It goes without saying that your roundup topic should be relevant to your brand and what you do.
But for your piece to be fruitful (i.e. become the jumping off point for future influencer marketing relationships), you need to show the influencers that partnering with your brand leads to high visibility, engagement, and social shares.
For that to happen, your question has to be interesting enough for your audience to care about it. Ideally, there are demonstrated search volume and social engagement for it.
Brainstorm ideas with your team. Then test your assumptions using tools.
- Google Trends will show you if a topic rising or falling in popularity.
- BuzzSumo reveals which questions drive higher social shares.
- You can even pose the question to your own social audience via a poll, or by posting on Quora, to gauge interest.
Once you have your topic, word the question so it requires more than a simple yes or no response, and gives influencers room to expound on their personal experience and provide a specific piece of advice. For example, SEO software Ahrefs joined the “expert roundup craze” with this piece on white-hat link building techniques:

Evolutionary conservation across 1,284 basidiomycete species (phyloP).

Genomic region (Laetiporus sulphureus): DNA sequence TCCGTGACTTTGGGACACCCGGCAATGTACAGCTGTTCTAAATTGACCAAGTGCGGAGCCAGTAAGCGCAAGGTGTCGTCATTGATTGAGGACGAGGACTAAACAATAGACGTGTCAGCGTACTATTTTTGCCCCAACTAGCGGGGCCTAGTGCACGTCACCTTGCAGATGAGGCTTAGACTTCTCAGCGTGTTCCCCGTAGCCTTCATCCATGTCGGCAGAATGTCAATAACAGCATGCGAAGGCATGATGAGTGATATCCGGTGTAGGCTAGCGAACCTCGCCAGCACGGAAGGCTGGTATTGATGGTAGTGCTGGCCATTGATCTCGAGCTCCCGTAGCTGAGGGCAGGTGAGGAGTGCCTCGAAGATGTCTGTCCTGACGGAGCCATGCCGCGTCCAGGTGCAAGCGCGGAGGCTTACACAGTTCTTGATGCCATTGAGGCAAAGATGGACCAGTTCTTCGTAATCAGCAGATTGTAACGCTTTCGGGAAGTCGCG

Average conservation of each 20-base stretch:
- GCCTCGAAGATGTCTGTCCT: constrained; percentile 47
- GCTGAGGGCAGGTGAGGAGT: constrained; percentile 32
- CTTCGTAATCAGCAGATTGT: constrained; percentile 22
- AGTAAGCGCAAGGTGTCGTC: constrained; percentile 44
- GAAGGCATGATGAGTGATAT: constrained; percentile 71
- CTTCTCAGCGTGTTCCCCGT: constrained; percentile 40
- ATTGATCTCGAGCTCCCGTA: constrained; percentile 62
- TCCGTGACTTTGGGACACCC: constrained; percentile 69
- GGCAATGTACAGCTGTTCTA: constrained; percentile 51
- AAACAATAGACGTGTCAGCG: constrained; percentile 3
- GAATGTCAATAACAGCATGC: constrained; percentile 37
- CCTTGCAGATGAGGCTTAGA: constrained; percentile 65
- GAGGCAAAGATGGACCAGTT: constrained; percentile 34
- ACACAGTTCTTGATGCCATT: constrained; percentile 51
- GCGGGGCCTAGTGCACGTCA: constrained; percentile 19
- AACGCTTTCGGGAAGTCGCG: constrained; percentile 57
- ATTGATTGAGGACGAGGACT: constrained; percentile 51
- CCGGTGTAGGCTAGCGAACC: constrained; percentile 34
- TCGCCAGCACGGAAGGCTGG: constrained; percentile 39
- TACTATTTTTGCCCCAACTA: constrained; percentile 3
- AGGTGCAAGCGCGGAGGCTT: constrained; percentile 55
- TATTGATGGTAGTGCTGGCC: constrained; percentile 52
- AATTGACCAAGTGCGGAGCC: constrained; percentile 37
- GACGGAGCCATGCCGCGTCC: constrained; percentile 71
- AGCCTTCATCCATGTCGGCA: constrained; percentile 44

SEOs are always looking for new ways to build links, so this is a question dear to their audience’s hearts. The question is direct, but it enables the individual experts to shine by sharing how the technique actually worked for them.
3. Identify your influencers.
You can find influencers by searching social media and Google. You can also find them using influencer discovery tools like Dealspotr, Ninja Outreach, Klear, and Onalytica. Search by industry keywords or hashtags to find the ones who are experts in your industry.
There are even influencers who specialize in talking about startups, specifically. Beyond your product niche, this may be another category worth going after. These are bloggers, entrepreneurs, and founders who care about startups’ success.